Company, repurchase programme: 27May 2015;

the amounts to be paid in consideration for the purchase
intended use of the AirbusGroupSE shares held by the
of the treasury shares must not, in accordance with Company as of the date of this document: For details
applicable Dutch law, exceed the equity components which on use of the AirbusGroupSE shares already held by the
are repayable or distributable to the shareholders. Equity Company, please refer to 3.3.7.5 Description of the Share
components repayable or distributable to the shareholders Repurchase Programme to be authorised by the Annual
means the contribution premiums (in relation to contributions General Meeting of Shareholders to be held on 28April 2016;
in kind), the issue premiums (in relation to cash contributions)
sole purpose of the share repurchase programme to be
and the other reserves as set out in the financial statements implemented by the Company: the reduction of share capital
of the Company, from which the repurchase price for the by cancellation of all of the repurchased shares;
treasury shares must be deducted.
procedure:
The Company undertakes to maintain at any time a sufficient
maximum portion of the issued share capital that may be
number of shares in public hands to meet the thresholds repurchased by the Company: 10%,
of Euronext,
maximum number of shares that may be repurchased

shares may be bought or sold at any time (including by the Company: 78,751,182shares, based on an issued
during a public offering) to the extent authorised by the share capital of 787,511,829shares as of 27May 2015.
stock exchange regulations and by any means, including, Assuming the exercise of all stock options outstanding
without limitation, by means of block trades and including as of 27May 2015, the threshold of 10% would represent
the use of options, combinations of derivative financial 78,845,837shares based on the 788,458,377shares which
instruments or the issue of securities giving rights in any would make up the entire fully-diluted share capital of the
way to AirbusGroupSE shares within the limits set out in Company,
this document.
the amounts to be paid in consideration for the purchase
The portion of shares repurchased through the use of block of the treasury shares must not, in accordance with
trades may amount to all the shares to be repurchased in the applicable Dutch law, exceed the equity components which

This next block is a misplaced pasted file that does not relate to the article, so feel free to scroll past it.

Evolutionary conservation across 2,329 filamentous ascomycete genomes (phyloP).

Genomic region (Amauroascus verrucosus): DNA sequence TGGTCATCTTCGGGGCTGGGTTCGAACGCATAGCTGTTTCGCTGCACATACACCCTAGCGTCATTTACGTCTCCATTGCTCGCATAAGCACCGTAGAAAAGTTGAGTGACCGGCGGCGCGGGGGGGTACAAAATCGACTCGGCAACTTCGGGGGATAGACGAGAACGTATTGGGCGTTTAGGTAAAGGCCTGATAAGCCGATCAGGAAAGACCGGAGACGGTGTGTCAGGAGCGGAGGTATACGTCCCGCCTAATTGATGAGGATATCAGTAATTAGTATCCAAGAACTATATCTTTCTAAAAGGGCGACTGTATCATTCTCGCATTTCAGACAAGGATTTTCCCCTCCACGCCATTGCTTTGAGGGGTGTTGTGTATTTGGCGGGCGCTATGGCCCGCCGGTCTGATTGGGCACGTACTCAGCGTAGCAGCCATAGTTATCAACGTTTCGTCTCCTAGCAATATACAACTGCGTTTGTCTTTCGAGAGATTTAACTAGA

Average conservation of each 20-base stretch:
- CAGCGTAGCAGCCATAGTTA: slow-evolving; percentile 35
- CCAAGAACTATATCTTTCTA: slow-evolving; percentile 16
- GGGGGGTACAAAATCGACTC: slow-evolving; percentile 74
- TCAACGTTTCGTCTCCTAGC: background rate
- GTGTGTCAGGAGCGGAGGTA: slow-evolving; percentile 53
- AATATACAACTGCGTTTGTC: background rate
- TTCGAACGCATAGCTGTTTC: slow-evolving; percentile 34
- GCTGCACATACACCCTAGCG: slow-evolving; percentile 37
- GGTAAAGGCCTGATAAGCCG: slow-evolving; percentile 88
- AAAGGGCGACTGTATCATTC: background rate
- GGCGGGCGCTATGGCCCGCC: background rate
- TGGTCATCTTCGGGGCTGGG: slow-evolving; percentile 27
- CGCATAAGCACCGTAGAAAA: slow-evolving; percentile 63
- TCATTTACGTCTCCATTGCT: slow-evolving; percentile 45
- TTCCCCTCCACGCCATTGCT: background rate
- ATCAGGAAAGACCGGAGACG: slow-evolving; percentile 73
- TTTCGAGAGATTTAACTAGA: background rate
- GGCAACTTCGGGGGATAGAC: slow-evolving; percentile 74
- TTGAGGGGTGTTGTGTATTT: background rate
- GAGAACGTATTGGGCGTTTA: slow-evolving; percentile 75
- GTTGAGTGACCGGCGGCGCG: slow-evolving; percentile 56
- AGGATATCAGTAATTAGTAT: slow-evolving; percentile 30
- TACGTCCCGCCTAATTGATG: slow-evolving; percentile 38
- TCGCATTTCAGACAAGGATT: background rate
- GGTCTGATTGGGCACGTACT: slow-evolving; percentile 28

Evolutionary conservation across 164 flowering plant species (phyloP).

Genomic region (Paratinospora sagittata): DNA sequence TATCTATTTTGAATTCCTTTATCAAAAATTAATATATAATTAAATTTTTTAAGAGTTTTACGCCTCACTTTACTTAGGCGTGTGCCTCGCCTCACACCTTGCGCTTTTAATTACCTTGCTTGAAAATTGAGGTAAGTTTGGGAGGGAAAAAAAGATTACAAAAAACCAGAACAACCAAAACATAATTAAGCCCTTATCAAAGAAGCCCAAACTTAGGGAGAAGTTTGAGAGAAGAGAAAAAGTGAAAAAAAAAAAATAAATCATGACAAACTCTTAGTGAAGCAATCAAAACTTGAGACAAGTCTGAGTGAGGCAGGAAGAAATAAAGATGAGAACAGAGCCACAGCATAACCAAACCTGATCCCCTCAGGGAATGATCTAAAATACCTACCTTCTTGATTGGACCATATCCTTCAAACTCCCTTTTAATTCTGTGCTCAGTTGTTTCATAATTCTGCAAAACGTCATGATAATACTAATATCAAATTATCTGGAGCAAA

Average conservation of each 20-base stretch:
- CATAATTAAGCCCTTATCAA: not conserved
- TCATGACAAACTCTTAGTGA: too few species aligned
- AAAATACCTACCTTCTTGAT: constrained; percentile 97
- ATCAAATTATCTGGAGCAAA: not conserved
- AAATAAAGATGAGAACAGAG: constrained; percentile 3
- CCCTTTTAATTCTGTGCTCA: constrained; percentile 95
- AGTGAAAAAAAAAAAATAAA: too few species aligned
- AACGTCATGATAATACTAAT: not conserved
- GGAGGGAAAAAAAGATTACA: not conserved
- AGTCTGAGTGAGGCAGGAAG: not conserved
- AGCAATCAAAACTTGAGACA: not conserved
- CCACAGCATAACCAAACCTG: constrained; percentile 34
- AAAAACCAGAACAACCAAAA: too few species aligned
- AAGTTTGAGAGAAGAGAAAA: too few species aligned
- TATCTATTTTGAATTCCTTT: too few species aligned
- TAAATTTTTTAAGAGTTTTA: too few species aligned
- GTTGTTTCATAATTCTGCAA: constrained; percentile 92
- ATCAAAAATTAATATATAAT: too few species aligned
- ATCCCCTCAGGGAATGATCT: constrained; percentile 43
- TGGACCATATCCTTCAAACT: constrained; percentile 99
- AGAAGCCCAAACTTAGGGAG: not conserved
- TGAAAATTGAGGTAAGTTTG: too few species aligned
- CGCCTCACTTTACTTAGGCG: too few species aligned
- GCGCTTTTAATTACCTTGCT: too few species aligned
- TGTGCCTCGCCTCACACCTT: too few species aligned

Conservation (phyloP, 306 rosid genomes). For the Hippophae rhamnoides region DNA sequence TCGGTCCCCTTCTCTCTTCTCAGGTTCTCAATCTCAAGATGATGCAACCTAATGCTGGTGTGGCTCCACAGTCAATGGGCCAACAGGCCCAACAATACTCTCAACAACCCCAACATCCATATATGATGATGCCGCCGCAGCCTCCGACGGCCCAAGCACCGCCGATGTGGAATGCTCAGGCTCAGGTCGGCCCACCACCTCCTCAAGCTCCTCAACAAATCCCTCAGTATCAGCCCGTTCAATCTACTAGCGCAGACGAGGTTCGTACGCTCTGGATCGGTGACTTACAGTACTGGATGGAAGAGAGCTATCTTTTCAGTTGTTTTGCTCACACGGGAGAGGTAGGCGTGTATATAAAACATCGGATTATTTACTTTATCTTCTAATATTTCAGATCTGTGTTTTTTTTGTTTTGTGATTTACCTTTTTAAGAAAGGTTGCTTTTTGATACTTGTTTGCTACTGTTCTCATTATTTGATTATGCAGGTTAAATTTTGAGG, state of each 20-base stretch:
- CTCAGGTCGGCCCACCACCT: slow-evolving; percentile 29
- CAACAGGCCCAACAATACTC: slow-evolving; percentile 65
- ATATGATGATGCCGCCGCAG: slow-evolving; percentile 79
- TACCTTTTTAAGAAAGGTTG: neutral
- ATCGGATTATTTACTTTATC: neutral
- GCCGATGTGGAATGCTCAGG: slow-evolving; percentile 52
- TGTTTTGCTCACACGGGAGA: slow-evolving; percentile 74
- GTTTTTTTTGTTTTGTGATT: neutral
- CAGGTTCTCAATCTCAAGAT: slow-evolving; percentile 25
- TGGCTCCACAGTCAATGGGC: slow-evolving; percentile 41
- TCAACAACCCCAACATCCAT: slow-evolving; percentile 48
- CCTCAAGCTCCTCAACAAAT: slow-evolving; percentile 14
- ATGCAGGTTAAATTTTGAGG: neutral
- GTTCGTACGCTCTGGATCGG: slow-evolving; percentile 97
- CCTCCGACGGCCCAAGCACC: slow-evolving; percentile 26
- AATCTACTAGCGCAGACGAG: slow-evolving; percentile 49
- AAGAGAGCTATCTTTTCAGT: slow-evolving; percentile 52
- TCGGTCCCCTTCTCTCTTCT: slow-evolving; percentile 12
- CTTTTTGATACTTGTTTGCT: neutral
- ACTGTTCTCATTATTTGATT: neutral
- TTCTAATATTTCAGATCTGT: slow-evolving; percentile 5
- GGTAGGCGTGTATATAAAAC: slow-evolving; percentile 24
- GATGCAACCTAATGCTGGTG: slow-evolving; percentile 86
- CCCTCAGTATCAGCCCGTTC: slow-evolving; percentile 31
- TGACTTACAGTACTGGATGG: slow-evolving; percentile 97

context of this programme, are repayable or distributable to the shareholders. Equity

in addition, in the event that derivative financial instruments components repayable or distributable to the shareholders
are used, the Company will ensure that it does not use means the contribution premiums (in relation to contributions
mechanisms which would significantly increase the volatility in kind), the issue premiums (in relation to cash contributions)
of the shares in particular in the context of call options, and the other reserves as set out in the financial statements

characteristics of the shares to be repurchased by the of the Company, from which the repurchase price for the
Company: shares of AirbusGroupSE, a company listed treasury shares must be deducted.
on Euronext Paris, on the regulierter Markt of the Frankfurt The Company undertakes to maintain at any time a sufficient
Stock Exchange and on the Madrid, Bilbao, Barcelona and number of shares in public hands to meet the thresholds
Valencia Stock Exchanges, of NYSE Euronext,

maximum purchase price per share: 100;

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shares may be bought or sold at any time (including volatility of the shares in particular in the context of call
during a public offering) to the extent authorised by the options,
stock exchange regulations and by any means, including,
characteristics of the shares to be repurchased by the
without limitation, by means of block trades and including Company: shares of AirbusGroupSE, a company listed
the use of options, combinations of derivative financial on Euronext Paris, on the regulierter Markt of the Frankfurt
instruments or the issue of securities giving rights in any Stock Exchange and on the Madrid, Bilbao, Barcelona and
way to AirbusGroupSE shares within the limits set out in Valencia Stock Exchanges,
this document.
maximum purchase price per share: 85;
The portion of shares repurchased through the use of block
term of the share repurchase programme and other
trades may amount to all the shares to be repurchased in
characteristics: this share repurchase programme shall be
the context of this programme,

in addition, in the event that derivative financial instruments
are used, the Company will ensure that it does not use
valid until 27November 2016 inclusive, i.e. the date of expiry of
the authorisation requested from the Annual General Meeting 3.
of Shareholders held on 27May 2015.
mechanisms which would significantly increase the

3.4 Dividends
3.4.1 Dividends and Cash Distributions Paid

Cash distributions paid to the shareholders are set forth in the table below:

Financial year Date of the cash distribution payment Gross amount per share(1)
2013 3June 2014 0.75
2014 3June 2015 1.20
(1) Note: figures have not been adjusted to take into account changes in the number of shares outstanding.

3.4.2 Dividend Policy of the Company

In December2013, the Group formalised a dividend policy demonstrating a strong commitment to shareholders returns. This